Following the recent upgrade to Ntorya (a prospect on Ruvuma) by operator Aminex, Solo’s net share of resources at the licence has risen to more than 190 bcf (billion cubic feet) most likely gas - over 30mln barrels of oil equivalent. A new well at Ruvuma, Chikumbi-1 well, is scheduled to be drilled in the first half of 2020.
Solo noted that its shares are currently trading at approximately a 50% discount to net asset value, a gap the board says it wants to close over the coming year
Aminex has aggreed a farm-out deal for most of its stake in Ruvuma to Omani group Zubair.
“The transaction has galvanised Solo's confidence in its ability to divest its interest at a significant premium to the value currently assigned by the market, and the company's efforts to realise value from this core investment have intensified," said Alastair Ferguson, Solo's chairman, in a statement accompanying the firm's full-year results, published late on Friday.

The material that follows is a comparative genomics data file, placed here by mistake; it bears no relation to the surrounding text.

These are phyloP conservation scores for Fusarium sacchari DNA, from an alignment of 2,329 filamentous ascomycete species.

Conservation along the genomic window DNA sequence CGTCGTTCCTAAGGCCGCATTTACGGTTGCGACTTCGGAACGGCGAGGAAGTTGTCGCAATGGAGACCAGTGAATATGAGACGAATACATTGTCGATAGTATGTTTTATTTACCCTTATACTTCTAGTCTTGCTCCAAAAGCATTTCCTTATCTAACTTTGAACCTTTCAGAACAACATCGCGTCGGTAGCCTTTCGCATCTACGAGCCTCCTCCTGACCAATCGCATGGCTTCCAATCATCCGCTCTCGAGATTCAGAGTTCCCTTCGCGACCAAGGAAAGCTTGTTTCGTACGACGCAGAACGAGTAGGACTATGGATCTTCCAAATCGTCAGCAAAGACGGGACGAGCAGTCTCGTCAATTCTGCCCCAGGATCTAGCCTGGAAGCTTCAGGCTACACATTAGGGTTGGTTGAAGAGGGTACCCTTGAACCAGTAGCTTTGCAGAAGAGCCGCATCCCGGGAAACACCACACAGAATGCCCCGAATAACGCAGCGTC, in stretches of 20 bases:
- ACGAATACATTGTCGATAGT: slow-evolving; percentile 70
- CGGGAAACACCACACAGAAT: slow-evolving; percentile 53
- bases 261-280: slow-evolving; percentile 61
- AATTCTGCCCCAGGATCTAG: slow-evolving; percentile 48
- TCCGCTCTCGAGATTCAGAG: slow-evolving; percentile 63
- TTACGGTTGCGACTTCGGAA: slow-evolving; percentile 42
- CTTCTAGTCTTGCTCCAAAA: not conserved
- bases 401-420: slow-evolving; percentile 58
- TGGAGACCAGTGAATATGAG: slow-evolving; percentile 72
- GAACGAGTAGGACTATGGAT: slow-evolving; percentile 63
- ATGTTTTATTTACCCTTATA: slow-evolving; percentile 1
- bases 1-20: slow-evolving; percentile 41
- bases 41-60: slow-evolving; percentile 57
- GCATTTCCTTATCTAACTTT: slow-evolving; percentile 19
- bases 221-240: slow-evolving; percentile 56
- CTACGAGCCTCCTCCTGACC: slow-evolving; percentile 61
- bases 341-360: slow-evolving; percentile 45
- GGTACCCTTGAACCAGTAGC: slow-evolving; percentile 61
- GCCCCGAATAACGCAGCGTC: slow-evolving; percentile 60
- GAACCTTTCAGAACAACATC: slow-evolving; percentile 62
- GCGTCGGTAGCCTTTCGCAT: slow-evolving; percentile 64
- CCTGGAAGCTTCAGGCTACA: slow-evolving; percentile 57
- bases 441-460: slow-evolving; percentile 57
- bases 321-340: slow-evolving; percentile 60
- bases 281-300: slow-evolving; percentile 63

“Our interest in Ruvuma remains the jewel in our current crown, however the strategy to diversify the business in line with our strategic vision will ensure the company is not reliant on a binary divestment outcome, the timelines and value of which remain uncertain," he added.
Solo intends to build production up to 5,000 barrels per day by 2021 through acquisitions in Europe and North Africa. Losses in 2018 were little changed at £1.67mln (£1.66mln).
In a note to clients, analysts at ‘house’ broker Share Capital commented: “We maintain considerable confidence in Solo’s very ambitious strategy and (with our last published Risked NAV estimate standing at 3.5p/share) look forward to future newsflow, as the company pursues its objectives to build scale and provide important event-driven catalysts under its reinvigorated board.”
On Monday afternoon, Solo Oil shares were trading at 1.27p, down 9% on Friday’s closing price.
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